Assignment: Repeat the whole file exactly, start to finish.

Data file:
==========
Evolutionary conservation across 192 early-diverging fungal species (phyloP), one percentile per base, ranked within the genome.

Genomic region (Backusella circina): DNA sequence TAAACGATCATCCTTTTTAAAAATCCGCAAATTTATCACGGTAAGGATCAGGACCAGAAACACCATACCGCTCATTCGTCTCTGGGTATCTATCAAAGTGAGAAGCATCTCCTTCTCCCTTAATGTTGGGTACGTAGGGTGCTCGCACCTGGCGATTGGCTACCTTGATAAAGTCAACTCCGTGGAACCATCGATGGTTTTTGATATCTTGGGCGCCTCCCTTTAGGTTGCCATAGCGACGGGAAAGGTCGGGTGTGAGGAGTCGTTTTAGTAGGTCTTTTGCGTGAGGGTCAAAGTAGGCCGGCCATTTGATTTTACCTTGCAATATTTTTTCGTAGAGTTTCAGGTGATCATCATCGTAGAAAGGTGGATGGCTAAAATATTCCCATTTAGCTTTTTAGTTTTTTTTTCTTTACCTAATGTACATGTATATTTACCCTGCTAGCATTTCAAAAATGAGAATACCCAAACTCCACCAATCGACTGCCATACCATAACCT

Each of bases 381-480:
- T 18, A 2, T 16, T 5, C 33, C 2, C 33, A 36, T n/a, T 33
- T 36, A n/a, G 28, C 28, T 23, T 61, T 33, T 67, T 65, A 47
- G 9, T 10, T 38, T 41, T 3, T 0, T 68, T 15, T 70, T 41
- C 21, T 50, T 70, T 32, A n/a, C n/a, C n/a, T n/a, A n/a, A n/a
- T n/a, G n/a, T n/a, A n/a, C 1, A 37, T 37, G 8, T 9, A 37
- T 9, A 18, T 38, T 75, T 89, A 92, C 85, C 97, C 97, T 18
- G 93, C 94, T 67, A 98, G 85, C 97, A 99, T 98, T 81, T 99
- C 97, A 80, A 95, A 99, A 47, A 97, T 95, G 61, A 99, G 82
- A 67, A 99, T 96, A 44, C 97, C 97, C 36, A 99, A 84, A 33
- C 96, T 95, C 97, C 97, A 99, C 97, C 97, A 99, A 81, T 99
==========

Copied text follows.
Evolutionary conservation across 192 early-diverging fungal species (phyloP), one percentile per base, ranked within the genome.

Genomic region (Backusella circina): DNA sequence TAAACGATCATCCTTTTTAAAAATCCGCAAATTTATCACGGTAAGGATCAGGACCAGAAACACCATACCGCTCATTCGTCTCTGGGTATCTATCAAAGTGAGAAGCATCTCCTTCTCCCTTAATGTTGGGTACGTAGGGTGCTCGCACCTGGCGATTGGCTACCTTGATAAAGTCAACTCCGTGGAACCATCGATGGTTTTTGATATCTTGGGCGCCTCCCTTTAGGTTGCCATAGCGACGGGAAAGGTCGGGTGTGAGGAGTCGTTTTAGTAGGTCTTTTGCGTGAGGGTCAAAGTAGGCCGGCCATTTGATTTTACCTTGCAATATTTTTTCGTAGAGTTTCAGGTGATCATCATCGTAGAAAGGTGGATGGCTAAAATATTCCCATTTAGCTTTTTAGTTTTTTTTTCTTTACCTAATGTACATGTATATTTACCCTGCTAGCATTTCAAAAATGAGAATACCCAAACTCCACCAATCGACTGCCATACCATAACCT

Each of bases 381-480:
- T 18, A 2, T 16, T 5, C 33, C 2, C 33, A 36, T n/a, T 33
- T 36, A n/a, G 28, C 28, T 23, T 61, T 33, T 67, T 65, A 47
- G 9, T 10, T 38, T 41, T 3, T 0, T 68, T 15, T 70, T 41
- C 21, T 50, T 70, T 32, A n/a, C n/a, C n/a, T n/a, A n/a, A n/a
- T n/a, G n/a, T n/a, A n/a, C 1, A 37, T 37, G 8, T 9, A 37
- T 9, A 18, T 38, T 75, T 89, A 92, C 85, C 97, C 97, T 18
- G 93, C 94, T 67, A 98, G 85, C 97, A 99, T 98, T 81, T 99
- C 97, A 80, A 95, A 99, A 47, A 97, T 95, G 61, A 99, G 82
- A 67, A 99, T 96, A 44, C 97, C 97, C 36, A 99, A 84, A 33
- C 96, T 95, C 97, C 97, A 99, C 97, C 97, A 99, A 81, T 99